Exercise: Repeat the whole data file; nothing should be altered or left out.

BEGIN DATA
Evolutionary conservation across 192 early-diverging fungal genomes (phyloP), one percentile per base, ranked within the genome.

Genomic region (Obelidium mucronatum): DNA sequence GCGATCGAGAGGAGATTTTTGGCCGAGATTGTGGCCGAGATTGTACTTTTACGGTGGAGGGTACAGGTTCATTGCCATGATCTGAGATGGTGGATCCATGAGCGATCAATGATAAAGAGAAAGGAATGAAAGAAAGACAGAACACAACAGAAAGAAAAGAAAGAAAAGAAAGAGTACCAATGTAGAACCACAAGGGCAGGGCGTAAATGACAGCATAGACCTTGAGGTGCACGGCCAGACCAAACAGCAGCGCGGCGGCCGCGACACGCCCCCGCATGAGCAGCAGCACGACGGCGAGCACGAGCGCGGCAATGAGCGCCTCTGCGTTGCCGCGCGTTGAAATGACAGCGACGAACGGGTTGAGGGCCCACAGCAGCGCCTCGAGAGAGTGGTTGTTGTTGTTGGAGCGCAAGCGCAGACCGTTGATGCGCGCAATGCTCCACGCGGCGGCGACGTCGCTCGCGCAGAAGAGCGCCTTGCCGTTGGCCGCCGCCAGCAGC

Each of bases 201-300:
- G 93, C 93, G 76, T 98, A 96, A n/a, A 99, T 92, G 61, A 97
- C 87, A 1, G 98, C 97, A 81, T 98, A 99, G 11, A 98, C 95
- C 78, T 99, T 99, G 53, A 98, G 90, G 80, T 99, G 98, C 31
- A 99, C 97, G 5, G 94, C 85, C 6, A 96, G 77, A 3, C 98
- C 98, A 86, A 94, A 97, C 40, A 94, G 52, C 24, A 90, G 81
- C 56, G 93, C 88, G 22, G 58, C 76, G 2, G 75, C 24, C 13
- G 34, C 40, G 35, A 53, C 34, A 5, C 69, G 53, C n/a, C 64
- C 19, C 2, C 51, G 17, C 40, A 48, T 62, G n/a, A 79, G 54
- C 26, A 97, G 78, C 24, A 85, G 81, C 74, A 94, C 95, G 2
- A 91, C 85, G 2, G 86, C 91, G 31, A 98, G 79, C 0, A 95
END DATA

Evolutionary conservation across 192 early-diverging fungal genomes (phyloP), one percentile per base, ranked within the genome.

Genomic region (Obelidium mucronatum): DNA sequence GCGATCGAGAGGAGATTTTTGGCCGAGATTGTGGCCGAGATTGTACTTTTACGGTGGAGGGTACAGGTTCATTGCCATGATCTGAGATGGTGGATCCATGAGCGATCAATGATAAAGAGAAAGGAATGAAAGAAAGACAGAACACAACAGAAAGAAAAGAAAGAAAAGAAAGAGTACCAATGTAGAACCACAAGGGCAGGGCGTAAATGACAGCATAGACCTTGAGGTGCACGGCCAGACCAAACAGCAGCGCGGCGGCCGCGACACGCCCCCGCATGAGCAGCAGCACGACGGCGAGCACGAGCGCGGCAATGAGCGCCTCTGCGTTGCCGCGCGTTGAAATGACAGCGACGAACGGGTTGAGGGCCCACAGCAGCGCCTCGAGAGAGTGGTTGTTGTTGTTGGAGCGCAAGCGCAGACCGTTGATGCGCGCAATGCTCCACGCGGCGGCGACGTCGCTCGCGCAGAAGAGCGCCTTGCCGTTGGCCGCCGCCAGCAGC

Each of bases 201-300:
- G 93, C 93, G 76, T 98, A 96, A n/a, A 99, T 92, G 61, A 97
- C 87, A 1, G 98, C 97, A 81, T 98, A 99, G 11, A 98, C 95
- C 78, T 99, T 99, G 53, A 98, G 90, G 80, T 99, G 98, C 31
- A 99, C 97, G 5, G 94, C 85, C 6, A 96, G 77, A 3, C 98
- C 98, A 86, A 94, A 97, C 40, A 94, G 52, C 24, A 90, G 81
- C 56, G 93, C 88, G 22, G 58, C 76, G 2, G 75, C 24, C 13
- G 34, C 40, G 35, A 53, C 34, A 5, C 69, G 53, C n/a, C 64
- C 19, C 2, C 51, G 17, C 40, A 48, T 62, G n/a, A 79, G 54
- C 26, A 97, G 78, C 24, A 85, G 81, C 74, A 94, C 95, G 2
- A 91, C 85, G 2, G 86, C 91, G 31, A 98, G 79, C 0, A 95